According to the documents we have scrutinised Stalin's son became particularly provocative. He said that when the war was over, the Red Army would drive through to Spain, English dukes, earls, barons and landowners - according to Jakov they were
'Hitler's puppets' - would all be murdered.
In early 1943, the atmosphere was poisonous. Small events sparked off violent quarrels. There were rows over the distribution of Red Cross parcels, and petty disputes about national habits. The incident that triggered off the final tragedy of Jakov Stalin was typical: it concerned the latrines.
On the afternoon of Wednesday, April 14, 1943, in a particularly heated exchange, Cushing accused Stalin's son of refusing to flush the lavatory and of deliberately fouling the wooden seat. If true, it was an offence calculated to enrage Cushing, who, as a British POW did not have to work, and saw himself as the hut 'housekeeper' keeping the quarters clean.
The row spread quickly to the other prisoners. Murphy accused Jakov of the same behaviour. Outside the hut, O'Brien confronted Kokorin with the allegation that he defecated on the ground and fouled the latrine used by the British soldiers. O'Brien called Kokorin 'a bolshevist shit'; Kokorin called O'Brien 'an English shit.' A fight broke out and O'Brien hit Kokorin.
The precise role-played in these exchanges by Jakov Stalin, and indeed his responsibility for them, remains unclear. What does seem certain, however, is that the accumulated effect of constant bickering, rows, accusations - and finally the fight - broke the spirit of a man already suffering from confused emotions about his loyalties, his background and his future.
That evening, at curfew, Jakov refused to go back into the hut. He demanded to see the camp commandant, claiming he was being insulted by the British prisoners, and when his request was turned down, he appears to have gone berserk.
Wildly waving a piece of wood, he ran about the area of the camp, shouting in broken German, to the SS guards on duty, 'shoot me, shoot me'. Then, in what appears to have been a clear desire to kill himself, he turned and ran towards the three-stage electrified fencing-surrounding perimeter.
Cushing himself saw what happened. He had placed the blackout sheeting on the eight windows of Hut A a few minutes earlier, when he heard the commotion in the yard and peered out.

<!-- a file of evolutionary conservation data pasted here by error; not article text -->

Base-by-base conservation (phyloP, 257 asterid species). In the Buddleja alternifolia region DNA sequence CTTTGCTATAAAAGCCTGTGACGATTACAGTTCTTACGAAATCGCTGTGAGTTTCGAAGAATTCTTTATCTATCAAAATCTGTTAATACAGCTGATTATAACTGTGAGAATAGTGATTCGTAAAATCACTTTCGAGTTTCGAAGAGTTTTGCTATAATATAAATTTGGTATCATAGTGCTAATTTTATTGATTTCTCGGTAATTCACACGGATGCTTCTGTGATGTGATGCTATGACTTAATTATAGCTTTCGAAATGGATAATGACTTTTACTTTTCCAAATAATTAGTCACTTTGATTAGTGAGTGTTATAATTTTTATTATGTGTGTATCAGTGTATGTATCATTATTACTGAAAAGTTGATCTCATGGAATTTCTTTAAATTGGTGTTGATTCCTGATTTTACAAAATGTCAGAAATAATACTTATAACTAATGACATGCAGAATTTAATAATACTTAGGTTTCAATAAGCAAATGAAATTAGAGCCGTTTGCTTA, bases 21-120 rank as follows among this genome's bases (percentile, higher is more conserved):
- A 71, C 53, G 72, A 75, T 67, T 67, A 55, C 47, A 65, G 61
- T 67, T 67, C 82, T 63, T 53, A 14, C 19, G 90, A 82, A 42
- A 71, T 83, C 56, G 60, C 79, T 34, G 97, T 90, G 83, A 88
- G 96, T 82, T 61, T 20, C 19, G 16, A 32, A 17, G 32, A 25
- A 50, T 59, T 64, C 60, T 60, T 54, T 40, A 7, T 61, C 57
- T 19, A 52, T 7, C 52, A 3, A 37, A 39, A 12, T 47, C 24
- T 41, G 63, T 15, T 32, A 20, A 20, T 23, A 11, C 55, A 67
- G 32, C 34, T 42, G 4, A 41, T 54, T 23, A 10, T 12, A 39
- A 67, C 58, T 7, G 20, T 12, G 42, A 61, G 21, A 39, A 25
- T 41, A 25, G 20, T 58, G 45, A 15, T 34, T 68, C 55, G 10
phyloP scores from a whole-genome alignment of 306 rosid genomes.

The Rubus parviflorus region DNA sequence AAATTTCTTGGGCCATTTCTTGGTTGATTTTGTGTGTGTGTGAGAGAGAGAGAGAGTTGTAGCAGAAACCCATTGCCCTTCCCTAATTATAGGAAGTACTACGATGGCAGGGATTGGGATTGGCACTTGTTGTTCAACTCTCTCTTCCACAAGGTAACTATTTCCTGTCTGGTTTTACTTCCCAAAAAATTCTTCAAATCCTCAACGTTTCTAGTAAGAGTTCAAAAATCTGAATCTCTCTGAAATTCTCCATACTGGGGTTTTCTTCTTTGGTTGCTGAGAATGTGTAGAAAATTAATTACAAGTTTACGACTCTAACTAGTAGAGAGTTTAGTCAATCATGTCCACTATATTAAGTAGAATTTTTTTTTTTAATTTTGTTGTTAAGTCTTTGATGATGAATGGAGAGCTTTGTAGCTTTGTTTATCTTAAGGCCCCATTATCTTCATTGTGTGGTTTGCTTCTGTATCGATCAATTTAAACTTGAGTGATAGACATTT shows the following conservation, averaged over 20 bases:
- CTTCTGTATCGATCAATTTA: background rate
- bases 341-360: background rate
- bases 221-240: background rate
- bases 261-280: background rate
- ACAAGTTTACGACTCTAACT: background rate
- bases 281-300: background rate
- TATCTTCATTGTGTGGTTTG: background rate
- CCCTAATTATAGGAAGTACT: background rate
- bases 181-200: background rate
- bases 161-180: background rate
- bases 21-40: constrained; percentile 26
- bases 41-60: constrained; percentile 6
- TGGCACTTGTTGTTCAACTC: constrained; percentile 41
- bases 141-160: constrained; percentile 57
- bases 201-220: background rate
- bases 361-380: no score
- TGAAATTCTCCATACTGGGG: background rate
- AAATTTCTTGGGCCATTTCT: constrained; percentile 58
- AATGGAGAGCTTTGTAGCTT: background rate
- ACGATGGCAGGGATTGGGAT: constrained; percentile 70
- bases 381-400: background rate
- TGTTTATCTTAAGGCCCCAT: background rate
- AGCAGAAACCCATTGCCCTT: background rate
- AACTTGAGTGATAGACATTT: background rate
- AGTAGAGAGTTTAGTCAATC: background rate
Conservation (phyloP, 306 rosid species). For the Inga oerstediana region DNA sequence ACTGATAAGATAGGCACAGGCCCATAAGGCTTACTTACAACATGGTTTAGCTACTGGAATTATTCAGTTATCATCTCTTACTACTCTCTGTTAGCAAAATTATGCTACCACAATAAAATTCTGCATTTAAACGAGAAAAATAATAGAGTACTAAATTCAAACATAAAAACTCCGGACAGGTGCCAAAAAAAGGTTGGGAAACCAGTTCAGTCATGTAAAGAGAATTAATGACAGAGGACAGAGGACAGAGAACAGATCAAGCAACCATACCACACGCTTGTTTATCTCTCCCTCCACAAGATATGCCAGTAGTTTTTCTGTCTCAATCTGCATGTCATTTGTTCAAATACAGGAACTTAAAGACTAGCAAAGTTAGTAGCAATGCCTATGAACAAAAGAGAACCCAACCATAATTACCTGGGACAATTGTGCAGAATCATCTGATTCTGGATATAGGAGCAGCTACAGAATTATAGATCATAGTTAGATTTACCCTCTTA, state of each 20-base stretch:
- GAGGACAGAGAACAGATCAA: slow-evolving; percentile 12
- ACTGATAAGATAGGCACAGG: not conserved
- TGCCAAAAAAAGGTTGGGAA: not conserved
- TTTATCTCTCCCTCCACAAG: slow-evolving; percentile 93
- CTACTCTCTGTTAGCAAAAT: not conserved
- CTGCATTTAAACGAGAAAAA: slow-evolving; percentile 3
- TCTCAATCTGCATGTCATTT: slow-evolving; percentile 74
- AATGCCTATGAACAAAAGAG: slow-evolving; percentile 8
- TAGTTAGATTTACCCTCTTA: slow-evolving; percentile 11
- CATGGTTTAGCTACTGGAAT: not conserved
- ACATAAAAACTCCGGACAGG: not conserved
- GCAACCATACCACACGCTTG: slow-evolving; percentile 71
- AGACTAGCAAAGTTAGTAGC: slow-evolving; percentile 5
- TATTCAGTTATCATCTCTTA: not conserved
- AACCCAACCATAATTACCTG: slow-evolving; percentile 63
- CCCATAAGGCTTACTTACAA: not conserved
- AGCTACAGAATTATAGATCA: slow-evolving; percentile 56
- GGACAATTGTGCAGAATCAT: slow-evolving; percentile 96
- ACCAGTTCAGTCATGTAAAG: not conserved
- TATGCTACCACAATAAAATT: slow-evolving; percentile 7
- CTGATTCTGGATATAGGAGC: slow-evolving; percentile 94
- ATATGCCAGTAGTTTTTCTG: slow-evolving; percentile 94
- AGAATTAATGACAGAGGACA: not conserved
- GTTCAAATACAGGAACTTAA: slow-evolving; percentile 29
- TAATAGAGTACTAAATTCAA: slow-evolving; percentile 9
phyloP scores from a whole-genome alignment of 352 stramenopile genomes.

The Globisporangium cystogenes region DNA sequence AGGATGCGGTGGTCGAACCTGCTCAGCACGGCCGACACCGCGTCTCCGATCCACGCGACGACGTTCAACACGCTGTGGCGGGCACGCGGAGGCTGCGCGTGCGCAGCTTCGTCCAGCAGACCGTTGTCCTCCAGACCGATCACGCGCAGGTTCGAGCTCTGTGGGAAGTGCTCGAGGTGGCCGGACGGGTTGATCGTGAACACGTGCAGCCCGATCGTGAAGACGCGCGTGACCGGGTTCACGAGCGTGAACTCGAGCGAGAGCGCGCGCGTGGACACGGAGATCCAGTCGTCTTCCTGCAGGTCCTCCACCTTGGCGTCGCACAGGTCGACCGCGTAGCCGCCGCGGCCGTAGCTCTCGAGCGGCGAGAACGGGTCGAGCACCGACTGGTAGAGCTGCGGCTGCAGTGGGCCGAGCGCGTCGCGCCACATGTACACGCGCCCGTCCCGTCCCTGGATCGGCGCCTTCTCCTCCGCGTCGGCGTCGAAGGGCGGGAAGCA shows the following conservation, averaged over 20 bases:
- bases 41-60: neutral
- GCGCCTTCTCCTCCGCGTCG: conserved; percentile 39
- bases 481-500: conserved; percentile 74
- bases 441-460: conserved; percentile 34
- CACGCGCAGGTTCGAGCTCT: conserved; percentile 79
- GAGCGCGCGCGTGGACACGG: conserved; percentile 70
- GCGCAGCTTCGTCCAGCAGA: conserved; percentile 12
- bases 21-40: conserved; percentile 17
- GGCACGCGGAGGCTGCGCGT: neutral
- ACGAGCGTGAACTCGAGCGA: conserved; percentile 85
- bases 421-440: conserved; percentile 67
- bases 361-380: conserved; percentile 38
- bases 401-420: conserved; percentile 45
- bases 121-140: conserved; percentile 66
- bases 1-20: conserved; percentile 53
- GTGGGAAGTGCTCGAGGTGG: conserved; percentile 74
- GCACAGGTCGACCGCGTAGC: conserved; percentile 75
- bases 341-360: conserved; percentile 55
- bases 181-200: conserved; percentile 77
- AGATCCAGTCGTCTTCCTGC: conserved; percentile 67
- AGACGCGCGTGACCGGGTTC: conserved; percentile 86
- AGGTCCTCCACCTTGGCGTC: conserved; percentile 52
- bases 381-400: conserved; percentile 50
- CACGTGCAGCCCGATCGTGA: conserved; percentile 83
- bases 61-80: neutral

Talking to the Sunday Times at his home in County Cork last week, he described what followed: "I saw Jakov running about as if he were insane. He just ran straight onto the wire. There was a huge flash and all the searchlights suddenly went on. I knew that was the end of him."
The final moments of the tragedy were graphically related in a statement we have examined that is made by SS officer Konrad Hartich, who was on duty at the fence.
"He (Jakov) put one leg over the trip-wire, crossed the neutral zone and put one foot into the barbed wire entanglement. At the same time, he grabbed an insulator with his left hand. Then he left go of it and grabbed the electrified fence.
"He stood still for a moment with his right leg back and his chest pushed out and shouted to me 'Guard, you are a soldier, don't be a coward, shoot me.' "
Harfich fired a single shot. The bullet entered Stalin's head four centimetres in front of his right ear. Death was instantaneous.
"Afterwards the Germans tried to make me take him off the wire and wrap his body in a blanket," said Cushing. "It was the first time I felt sorry for the poor bastard."
The death of Jakov Stalin was a grave embarrassment to the German high command who feared that the Russians would discover what had happened and exact retribution on German prisoners. But early in July 1945 an Anglo-American team sifting through German archives in Berlin unearthed the full details of the story.
Realising the implications the British Foreign Office reacted quickly, and on July 27, 1945, Michael Vyyyan, a senior Foreign Office official, wrote to his opposite number in the American State Department.
"Our own inclination here is to recommend that the idea of communicating to Marshal Stalin should be dropped…It would naturally be distasteful to draw attention to the Anglo-Russian quarrels which preceded the death of his son."
The Americans agreed and the documents disappeared into the Foreign Office archives. In 1975, when under the 30-year-rule they were due to be released to the Public Record Office, the original documents were baldly summarised, while the originals went to the Cabinet Office.
Additional research: Angela Francis and Ian Sayer.
PRO Files FO 371/46714 HM 09343
Cabinet Papers, ref. AL 2660 (courtesy Imperial War Museum).